MOVIE REVIEW: ‘Avalanche Sharks’ Has Bite, But No Brains


Film: Avalanche Sharks
Starring: Alexander Mendeluk, Kate Nauta
Directed By: Scott Wheeler

Monster movies have never been for everybody. From the dawn of cinema–when the likes of King Kong first appeared–there have been some who simply do not grasp why so many people enjoy watching poorly realized fictional creatures terrorize people on screen. I’ve never been one of those people, but I’ve certainly known a few. I’ve even dated a couple (if we’re being completely honest) but eventually their inability to appreciate the fantastic goodness of b-movie carnage drove a wedge between us that no amount of sweet nothings could fix.

Avalanche Sharks, the latest film from visual effects guru Scott Wheeler, is not likely to convince anyone who isn’t already a fan of monster movies to suddenly change their mind…but that’s perfectly okay. Not every film needs to be a genre-defining masterpiece that raises the bar for all stories that follow. Some films, especially those that full under the direct-to-video world of science fiction and horror, simply need a decent story, believable actors, and enough of an original monster idea to stand out from the ever-growing competition. This film has at least two of those bases covered (the acting is a mess), and that is more than I can say for most monster movies as of late.

The story of Avalanche Sharks is largely diluted within the film itself by the need to introduce numerous future victims, but essentially what unfolds is the result of illegal explosive detonation on the backside of a mountain that doubles as a popular ski destination for white twenty-somethings with too much money and too few brain cells. On the day before spring break is set to begin, a random detonation causes the grave of long-deceased Native Americans to be disturbed, which unleashes a breed of menacing ghost sharks that wreak havoc on winter sports enthusiasts of all shapes, sizes, and colors.

Yeah, you read that right: ghost sharks.

The film wastes essentially no time unleashing the ancient beasts on unsuspecting people. However, after their initial introduction, the film suffers from a major bout with underwhelming, yet overly long exposition sequences intended to make you care about characters so thin you could see through their personality if such a thing could be held against a light. That said, considering the film’s runtime falls short of 80 minutes with the addition of the sequences, I would hate to know how long the feature would run without them. My guess is that you could cut it down enough to make the film work as a crazy, one-hour special on the SyFy channel, but I could be wrong.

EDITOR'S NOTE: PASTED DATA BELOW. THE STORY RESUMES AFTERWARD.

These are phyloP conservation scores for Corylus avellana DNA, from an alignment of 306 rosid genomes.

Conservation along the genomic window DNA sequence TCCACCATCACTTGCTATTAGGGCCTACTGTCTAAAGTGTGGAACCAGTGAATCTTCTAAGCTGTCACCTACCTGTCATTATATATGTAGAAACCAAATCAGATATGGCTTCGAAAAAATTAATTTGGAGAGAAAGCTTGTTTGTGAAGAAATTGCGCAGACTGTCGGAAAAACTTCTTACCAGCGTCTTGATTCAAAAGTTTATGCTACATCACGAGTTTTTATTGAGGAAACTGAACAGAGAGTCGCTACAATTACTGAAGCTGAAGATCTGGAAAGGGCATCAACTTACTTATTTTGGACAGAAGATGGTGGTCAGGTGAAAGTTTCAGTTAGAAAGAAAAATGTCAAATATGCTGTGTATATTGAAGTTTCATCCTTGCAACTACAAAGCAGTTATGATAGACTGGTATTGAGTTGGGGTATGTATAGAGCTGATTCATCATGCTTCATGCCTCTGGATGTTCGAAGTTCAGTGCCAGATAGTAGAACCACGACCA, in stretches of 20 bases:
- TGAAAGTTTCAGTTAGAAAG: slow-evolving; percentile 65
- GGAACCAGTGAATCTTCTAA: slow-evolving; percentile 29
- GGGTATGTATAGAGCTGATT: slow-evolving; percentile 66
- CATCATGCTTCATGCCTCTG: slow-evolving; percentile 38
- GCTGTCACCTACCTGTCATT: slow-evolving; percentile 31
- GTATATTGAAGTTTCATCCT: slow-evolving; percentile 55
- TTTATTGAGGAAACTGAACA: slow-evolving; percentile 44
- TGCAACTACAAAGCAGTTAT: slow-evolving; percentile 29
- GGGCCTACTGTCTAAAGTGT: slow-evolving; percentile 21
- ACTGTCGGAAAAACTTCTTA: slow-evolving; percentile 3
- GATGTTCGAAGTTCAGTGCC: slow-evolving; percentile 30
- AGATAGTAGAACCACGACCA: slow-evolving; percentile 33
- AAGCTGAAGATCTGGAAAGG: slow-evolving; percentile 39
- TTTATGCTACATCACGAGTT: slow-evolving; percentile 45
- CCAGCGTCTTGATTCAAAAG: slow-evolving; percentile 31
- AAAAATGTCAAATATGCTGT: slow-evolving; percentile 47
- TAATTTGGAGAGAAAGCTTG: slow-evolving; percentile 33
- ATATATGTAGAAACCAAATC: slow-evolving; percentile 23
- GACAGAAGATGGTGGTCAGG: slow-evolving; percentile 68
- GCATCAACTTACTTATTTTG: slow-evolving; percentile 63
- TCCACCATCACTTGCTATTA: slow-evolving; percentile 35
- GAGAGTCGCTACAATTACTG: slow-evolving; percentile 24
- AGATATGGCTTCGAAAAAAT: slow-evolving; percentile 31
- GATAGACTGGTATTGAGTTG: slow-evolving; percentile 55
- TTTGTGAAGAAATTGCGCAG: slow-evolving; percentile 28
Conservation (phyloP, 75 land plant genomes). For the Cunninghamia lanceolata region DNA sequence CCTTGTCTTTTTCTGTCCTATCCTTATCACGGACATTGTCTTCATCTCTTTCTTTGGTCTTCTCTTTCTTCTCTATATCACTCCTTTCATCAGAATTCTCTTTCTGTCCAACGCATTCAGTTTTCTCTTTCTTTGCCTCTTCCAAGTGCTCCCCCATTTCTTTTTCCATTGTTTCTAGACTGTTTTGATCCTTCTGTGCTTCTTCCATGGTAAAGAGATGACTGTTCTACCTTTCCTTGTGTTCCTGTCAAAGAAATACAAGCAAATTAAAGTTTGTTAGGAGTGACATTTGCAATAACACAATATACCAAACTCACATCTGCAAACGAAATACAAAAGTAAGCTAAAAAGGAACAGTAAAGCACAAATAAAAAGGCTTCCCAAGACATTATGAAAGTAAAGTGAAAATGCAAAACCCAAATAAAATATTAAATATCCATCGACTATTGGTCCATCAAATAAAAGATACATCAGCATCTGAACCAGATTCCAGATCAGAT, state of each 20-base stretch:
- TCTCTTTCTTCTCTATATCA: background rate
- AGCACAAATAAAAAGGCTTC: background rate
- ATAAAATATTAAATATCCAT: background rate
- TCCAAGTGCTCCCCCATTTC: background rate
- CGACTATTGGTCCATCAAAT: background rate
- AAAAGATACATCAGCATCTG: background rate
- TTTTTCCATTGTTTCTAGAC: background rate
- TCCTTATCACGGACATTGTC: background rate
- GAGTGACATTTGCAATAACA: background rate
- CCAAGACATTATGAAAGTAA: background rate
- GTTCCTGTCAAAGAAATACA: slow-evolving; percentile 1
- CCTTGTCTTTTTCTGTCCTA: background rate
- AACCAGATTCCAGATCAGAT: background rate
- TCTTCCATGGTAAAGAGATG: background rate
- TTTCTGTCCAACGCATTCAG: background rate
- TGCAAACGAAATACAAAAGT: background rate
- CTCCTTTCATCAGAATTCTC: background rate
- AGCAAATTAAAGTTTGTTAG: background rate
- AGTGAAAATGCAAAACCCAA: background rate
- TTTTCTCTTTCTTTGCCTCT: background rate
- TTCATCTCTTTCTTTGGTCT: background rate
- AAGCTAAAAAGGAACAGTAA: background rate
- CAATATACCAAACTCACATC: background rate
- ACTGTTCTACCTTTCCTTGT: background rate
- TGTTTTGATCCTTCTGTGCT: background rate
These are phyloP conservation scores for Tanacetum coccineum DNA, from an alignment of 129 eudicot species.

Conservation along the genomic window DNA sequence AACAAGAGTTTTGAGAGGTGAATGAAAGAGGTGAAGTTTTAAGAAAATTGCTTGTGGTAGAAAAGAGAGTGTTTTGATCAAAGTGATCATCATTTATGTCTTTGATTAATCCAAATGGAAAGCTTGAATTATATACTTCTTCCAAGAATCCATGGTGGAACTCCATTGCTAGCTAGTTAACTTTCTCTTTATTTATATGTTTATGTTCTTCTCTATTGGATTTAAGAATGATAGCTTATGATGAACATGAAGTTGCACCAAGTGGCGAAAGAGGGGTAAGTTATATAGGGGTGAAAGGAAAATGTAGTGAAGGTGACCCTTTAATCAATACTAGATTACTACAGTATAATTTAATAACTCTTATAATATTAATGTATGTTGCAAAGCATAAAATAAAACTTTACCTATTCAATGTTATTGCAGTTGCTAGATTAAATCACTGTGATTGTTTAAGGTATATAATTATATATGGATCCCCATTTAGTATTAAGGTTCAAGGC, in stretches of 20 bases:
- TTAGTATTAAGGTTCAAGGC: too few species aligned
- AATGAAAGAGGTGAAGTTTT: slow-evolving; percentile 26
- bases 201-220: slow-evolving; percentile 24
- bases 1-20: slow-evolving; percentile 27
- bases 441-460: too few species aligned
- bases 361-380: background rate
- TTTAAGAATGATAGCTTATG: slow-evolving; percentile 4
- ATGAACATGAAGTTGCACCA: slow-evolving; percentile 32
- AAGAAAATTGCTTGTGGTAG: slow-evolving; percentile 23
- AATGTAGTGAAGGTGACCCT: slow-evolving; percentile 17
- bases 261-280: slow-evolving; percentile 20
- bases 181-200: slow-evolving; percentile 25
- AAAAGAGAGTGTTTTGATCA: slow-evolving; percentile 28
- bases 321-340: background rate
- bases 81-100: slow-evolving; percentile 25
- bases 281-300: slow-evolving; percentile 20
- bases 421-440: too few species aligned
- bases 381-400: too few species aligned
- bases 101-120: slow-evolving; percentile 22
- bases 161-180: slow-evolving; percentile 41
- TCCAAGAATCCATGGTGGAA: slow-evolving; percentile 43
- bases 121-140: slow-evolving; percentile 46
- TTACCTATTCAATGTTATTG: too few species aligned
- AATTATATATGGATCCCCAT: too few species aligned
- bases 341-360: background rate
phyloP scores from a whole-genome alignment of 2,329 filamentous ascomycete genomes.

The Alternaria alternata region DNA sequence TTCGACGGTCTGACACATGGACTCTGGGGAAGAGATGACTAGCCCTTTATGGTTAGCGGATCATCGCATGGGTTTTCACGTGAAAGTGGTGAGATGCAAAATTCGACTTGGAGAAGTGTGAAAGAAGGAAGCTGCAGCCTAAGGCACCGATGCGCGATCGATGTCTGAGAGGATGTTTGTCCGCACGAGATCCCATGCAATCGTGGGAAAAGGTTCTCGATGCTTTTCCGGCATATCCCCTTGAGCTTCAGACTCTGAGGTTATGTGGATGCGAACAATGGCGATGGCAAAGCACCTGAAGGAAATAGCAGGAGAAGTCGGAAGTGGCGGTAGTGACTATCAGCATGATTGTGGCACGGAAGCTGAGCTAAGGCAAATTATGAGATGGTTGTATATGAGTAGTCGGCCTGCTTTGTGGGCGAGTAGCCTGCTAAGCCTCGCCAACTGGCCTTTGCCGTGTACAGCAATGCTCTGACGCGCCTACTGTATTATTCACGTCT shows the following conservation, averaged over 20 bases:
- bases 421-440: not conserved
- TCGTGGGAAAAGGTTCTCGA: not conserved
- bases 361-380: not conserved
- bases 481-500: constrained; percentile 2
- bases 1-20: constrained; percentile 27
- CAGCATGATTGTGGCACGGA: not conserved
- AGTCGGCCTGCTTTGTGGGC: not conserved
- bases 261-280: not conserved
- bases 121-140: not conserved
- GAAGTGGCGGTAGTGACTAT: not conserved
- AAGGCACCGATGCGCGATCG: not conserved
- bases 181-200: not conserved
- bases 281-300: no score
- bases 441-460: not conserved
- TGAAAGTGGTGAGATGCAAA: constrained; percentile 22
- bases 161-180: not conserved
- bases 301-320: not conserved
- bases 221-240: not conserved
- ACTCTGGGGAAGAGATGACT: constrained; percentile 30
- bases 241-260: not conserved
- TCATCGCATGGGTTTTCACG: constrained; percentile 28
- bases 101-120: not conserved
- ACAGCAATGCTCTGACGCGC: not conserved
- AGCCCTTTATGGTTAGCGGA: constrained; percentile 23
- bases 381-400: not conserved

Acting aside, there isn’t much you could hope to find in a monster movie that isn’t present somewhere in Avalanche Sharks. You have the crazy local resident who knows more than people believe, the random ‘hot chicks’ who serve their purpose as eye candy right up until they are devoured, the sheriff who doesn’t believe the teens’ cries for help, and of course, plenty of CGI carnage. The shark spirits can move through snow, wood, metal, and even plastic the same way regular sharks would through water. But, due to poor digital follow-through they almost never leave an actual trail on screen. Their presence is only witnessed when it serves to up the tension of the moment, then they disappear until the moment of attack. It’s never really scary, but the payoff for each and every murder is guaranteed to quench the average horrorhound’s blood thirst.

I won’t go as far as to say Avalanche Sharks is a modern monster movie masterpiece because it certainly is not, but you could do a lot worse in the world of direct-to-video science fiction filmmaking. Scott Wheeler has made magic happen on a shoestring budget, and while the results can be silly at times, the final product is a thoroughly enjoyable adventure for anyone looking to have their need for monster mayhem fulfilled. Will it be remembered in three years? Probably not. Titles like this come out so often it’s amazing any ever get press attention at all, let alone linger in the minds of film fans long enough to be celebrated years later. Avalanche Sharks is not that kind of movie. It’s dumb, admirably made, yet laughably rendered entertainment. Nothing more, nothing less.


Review written by James Shotwell

James Shotwell

James Shotwell is the founder of Under The Gun Review. He loves writing about music and movies almost as much as he loves his two fat cats. He's also the co-founder of Antique Records and the Marketing Coordinator for Haulix. You should probably follow him on Twitter.

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